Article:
The inadvertent ‘glorification’ of abuse and misogyny

A while ago, I was at a party catching up with a new friend of mine. She had recently broken off her engagement (this occurred well before we had become friends) to a friend of her friend. Curiosity got the best of me so I inquired into the reason for the dissemination of their relationship.

This was a rather audacious move on my part because having just recently befriended this woman, I was not sure whether this would prove to be a touchy point of discussion. Not only did her response rattle me to the core, it made me consider the various issues that emanate from what she revealed to me. I was rather shocked to hear my friend say that the reason that she broke of her engagement was a result of physical, verbal and emotional abuse that spanned over a year.  It shocked me for a number of reasons. Firstly, the woman in question is so young and for her to have experienced abuse at this stage in her life is heart-breaking. Secondly, I had never had anyone this close to me, experience physical abuse, at the level that she had. And lastly, she revealed to me that a number of mutual friends knew about the abuse but preferred not to do anything. Now, I am sure many will look at my second point and think ‘well, I wouldn’t want to put myself in that kind of line of fire by interfering in domestic matters’, and that is perfectly normal. We are all human and we cannot all be expected to do heroic things. Most times we do put our safety and self-interest first. That’s just human nature. Plus, in the case of abuse it is a very testy subject, and needs to be approached with due care. Also, my friend was repeatedly told by friends and family to break up with her fiancé, but opted not to, so in that case, there is just so much that other people could have done for her.

But let us fast forward to the point where she courageously decided to break up with this man. Mutual friends of the woman who knew of the abuse continued to be friendly with the man, and essentially swept this huge elephant in the room (his sickening abusive nature) under the rug.  There is a huge tendency of human beings to say that it is not their problem when it does not directly affect them, but when faced with an undesirable situation such as the above, we feel disappointed and betrayed when others turn the other cheek to our problems.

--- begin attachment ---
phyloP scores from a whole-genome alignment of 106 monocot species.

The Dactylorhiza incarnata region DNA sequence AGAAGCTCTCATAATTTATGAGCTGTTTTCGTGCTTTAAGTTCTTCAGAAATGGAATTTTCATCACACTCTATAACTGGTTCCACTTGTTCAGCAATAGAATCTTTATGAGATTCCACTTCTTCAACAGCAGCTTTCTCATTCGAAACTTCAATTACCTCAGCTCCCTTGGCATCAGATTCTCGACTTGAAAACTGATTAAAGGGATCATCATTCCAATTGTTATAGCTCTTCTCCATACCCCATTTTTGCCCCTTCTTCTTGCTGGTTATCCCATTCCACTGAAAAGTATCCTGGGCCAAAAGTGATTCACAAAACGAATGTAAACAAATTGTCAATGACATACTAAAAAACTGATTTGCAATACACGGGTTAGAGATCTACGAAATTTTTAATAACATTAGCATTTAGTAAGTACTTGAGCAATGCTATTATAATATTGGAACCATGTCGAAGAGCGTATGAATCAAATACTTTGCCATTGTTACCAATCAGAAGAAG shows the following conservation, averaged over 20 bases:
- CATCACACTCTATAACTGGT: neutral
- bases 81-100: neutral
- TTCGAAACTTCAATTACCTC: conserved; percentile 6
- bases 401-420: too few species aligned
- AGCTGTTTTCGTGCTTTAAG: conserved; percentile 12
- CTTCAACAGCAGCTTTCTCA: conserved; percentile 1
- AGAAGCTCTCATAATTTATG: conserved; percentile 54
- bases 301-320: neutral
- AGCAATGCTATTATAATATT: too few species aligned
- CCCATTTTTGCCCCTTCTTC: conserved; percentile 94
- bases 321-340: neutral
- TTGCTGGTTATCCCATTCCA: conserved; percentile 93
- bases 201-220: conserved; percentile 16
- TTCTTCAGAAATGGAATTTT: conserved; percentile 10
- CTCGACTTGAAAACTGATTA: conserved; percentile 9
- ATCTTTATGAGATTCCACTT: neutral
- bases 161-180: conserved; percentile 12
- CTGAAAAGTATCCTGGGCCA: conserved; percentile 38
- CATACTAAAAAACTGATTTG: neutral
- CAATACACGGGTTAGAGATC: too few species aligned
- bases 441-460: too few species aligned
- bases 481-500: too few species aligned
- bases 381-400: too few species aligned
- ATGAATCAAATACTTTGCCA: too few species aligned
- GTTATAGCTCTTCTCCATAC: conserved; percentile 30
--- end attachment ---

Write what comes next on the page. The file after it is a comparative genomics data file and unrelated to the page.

Although abusive characteristics are deeply entrenched in one’s being and has plenty to do with their upbringing and personal traits, I do strongly feel that as a society, we cannot continue to entertain men who abuse women. By entertain I mean: casually ignoring the fact that this man is deeply troubled and abusive, continuing to give such a man the benefit of a friendship, or even deciding to date an abusive man, knowing fully well the extent of his abusive discretions.

An interesting thing about human beings, is that we do not need an express undertaking to show a general acceptance of a certain behaviour, because an implied or inadvertent one will do. It’s a basic tenant of humanity and we see it from a young age. For example, when a child continuously steals, and their parent/guardian fails to confront them about it or simply ignores the issue, that gives the child the impression that their propensity to steal is acceptable. The parent/guardian choosing to ignore the issue and fundamentally entertain the child’s ill behaviour, is sufficient to demonstrate an implied acceptance. Therefore, in continuing to entertain an abusive man, we are impliedly accepting his abusive nature. We are unwittingly giving the man the avenue to continue to be misogynistic and perpetuate this through abusive means.